I’m not sure what the impact on schools has been. Given how many schools are rushing into the online arena, I assume they see it as a way to spread their brand further to people (and their communities) who wouldn’t have attended in-person anyway. More thoughts about online in my comment above.
Good question – it’ll be hard to balance in-person (high selectivity/high prestige/small quantity/high price) with online. I think HBS has to offer the “best” deal for the online courses and use that to spread the HBS name – there will always be students who want to get an in-person MBA. HBS should also offer a basic programming course. Loudest voice saying a two-year, in-person MBA isn’t useful is probably the tech community.
Nice job, Aldo. To me the big question is – will Tesla’s car be like the iPhone? Apple’s iPhone had first mover advantage, changed consumer behavior to use smartphones, but entrants immediately came in to develop other smartphones. The iPhone could have gotten crushed by its competitors, given its higher pricing and margins, but it didn’t. Tesla’s EV has first-mover advantage, but if Tesla succeeds in changing user behavior, will its high pricing get crushed by its future competitors? I think yes. There will be future competitors since EVs aren’t “that” hard to make – that’s why Chevy and BMW have EVs. Once other car companies see consumers want EVs, they will make EVs too.
I see two reasons why cars are not like smartphones. First, people don’t use cars to communicate with each other. Smartphones are meant for communication, so scale matters. People use either iOS or Android, and that’s pretty much it. Apps are written for iOS or Android, and that’s pretty much it. If a phone-maker came out with a new operating system today, it wouldn’t gain traction. This protects the iPhone from competition. Tesla’s EV have no similar protection.
Second, car companies burn more cash than electronics companies. R&D, capex, manufacturing, shipping, distribution of cars is more expensive. It’s more expensive to iterate on design. Researching the next technological innovation that other car companies don’t have will be more expensive. Tesla takes advantage of its high stock price to raise equity and also convertible debt. How much longer can that last? Competitors have more cash. Telsa has struggled to meet its production goals in the past. It effectively loses money on each Model S (http://www.reuters.com/article/us-teslamotors-cash-insight-idUSKCN0QE0DC20150810).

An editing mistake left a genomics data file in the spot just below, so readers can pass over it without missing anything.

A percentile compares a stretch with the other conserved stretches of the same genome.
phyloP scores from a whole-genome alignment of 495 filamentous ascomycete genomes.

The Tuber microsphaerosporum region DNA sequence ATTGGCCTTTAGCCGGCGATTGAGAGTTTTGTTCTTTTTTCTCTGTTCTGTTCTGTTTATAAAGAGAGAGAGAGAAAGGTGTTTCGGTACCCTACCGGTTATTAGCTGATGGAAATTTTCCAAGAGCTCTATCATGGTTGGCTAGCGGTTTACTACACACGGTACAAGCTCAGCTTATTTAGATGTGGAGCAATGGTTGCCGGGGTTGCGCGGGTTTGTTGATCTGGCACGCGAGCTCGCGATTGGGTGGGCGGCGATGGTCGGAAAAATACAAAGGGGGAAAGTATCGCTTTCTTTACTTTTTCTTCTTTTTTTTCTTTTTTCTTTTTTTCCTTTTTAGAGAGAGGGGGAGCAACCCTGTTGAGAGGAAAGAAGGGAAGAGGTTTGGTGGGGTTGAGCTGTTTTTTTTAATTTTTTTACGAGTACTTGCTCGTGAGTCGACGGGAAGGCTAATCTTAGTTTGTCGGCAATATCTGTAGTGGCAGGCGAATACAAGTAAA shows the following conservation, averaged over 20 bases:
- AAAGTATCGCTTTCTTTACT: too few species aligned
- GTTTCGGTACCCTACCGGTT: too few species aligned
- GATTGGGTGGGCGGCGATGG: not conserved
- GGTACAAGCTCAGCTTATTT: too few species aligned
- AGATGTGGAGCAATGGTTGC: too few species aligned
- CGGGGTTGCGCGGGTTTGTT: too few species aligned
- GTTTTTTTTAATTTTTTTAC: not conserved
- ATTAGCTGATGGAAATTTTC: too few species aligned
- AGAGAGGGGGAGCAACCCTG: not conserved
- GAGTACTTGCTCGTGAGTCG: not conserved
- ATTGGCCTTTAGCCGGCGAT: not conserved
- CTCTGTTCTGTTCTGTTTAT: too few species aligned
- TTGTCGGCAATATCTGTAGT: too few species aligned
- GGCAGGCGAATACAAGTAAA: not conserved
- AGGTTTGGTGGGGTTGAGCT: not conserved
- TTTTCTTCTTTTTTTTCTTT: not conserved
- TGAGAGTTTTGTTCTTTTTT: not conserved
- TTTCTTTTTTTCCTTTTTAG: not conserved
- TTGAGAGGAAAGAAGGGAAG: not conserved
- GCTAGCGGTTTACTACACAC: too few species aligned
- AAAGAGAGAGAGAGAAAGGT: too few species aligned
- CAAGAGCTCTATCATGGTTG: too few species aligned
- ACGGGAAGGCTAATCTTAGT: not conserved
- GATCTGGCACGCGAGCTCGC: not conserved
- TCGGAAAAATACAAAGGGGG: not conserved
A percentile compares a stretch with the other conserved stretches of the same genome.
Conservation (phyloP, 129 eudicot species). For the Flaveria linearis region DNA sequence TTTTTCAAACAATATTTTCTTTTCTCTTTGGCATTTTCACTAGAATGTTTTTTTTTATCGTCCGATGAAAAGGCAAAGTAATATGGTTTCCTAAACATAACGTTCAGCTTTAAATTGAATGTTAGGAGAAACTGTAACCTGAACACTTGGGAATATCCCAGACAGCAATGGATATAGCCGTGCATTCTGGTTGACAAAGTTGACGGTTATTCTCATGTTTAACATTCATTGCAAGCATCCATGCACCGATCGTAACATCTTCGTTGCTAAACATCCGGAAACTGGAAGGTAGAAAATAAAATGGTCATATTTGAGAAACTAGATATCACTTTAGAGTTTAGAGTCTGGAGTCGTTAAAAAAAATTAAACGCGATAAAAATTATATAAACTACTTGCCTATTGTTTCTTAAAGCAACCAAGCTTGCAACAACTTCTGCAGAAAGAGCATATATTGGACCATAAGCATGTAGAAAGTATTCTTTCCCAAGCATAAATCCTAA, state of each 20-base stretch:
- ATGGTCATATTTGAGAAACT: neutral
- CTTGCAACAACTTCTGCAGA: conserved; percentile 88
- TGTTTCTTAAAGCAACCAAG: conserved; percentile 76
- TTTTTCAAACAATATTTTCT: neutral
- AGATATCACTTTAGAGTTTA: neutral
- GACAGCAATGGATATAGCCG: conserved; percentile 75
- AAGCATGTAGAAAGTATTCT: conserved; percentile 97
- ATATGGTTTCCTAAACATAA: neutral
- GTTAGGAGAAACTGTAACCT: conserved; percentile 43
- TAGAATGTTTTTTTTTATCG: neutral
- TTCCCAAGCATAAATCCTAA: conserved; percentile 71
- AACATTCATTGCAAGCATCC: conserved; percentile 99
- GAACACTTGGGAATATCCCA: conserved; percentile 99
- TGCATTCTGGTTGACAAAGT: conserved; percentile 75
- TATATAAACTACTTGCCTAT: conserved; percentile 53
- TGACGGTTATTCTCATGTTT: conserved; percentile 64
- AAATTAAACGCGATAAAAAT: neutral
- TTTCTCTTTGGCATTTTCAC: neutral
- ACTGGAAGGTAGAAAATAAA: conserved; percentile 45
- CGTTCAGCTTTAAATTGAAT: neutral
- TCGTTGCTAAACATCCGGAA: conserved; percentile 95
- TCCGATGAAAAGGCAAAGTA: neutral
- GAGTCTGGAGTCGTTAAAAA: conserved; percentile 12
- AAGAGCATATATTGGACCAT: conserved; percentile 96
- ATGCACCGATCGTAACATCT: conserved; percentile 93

Thanks for writing about Valeant! I’m worried about companies whose growth comes ~solely from pricing increases. It invites public criticism (politicians, the public), more regulation, and new entrant copycats. Copycats might not appear here because of the first two issues. 2015 was a huge year for M&A, but as we enter a rising rate regime, acquisition rollup strategies will become harder to execute. Valeant’s cherrypicked disclosure about how its prior acquisitions are faring may be masking underperformance.
Great job – the Middle Eastern carriers have done well over the past decade. Emirates kind of reminds me of Jan Carlzon’s SAS, with respect to the emphasis on service. It worries me that they’re aiming to almost double their fleet size by 2020. Especially with wide-body planes. Is there that much excess passenger demand they can fill? If not, load factors (utilization) per plane, and profitability, will decrease. Also curious what you think about the American big 3 airlines’ argument that the Middle Eastern carriers are subsidized by their governments. Seems hypocritical since American airlines weren’t deregulated until several decades ago.
Great post! I was surprised to learn that Warby Parker’s sales/ft^2 is as high as Tiffany’s. I wonder whether the industry is open for another entrant to come in to steal share from Luxottica. WP’s advantage seems to lie in its brand name and customer word-of-mouth. People probably don’t re-buy eyewear that frequently, and WP is the “cool” brand right now. Wonder if aggressive expansion to more than 15 cities is currently in the works.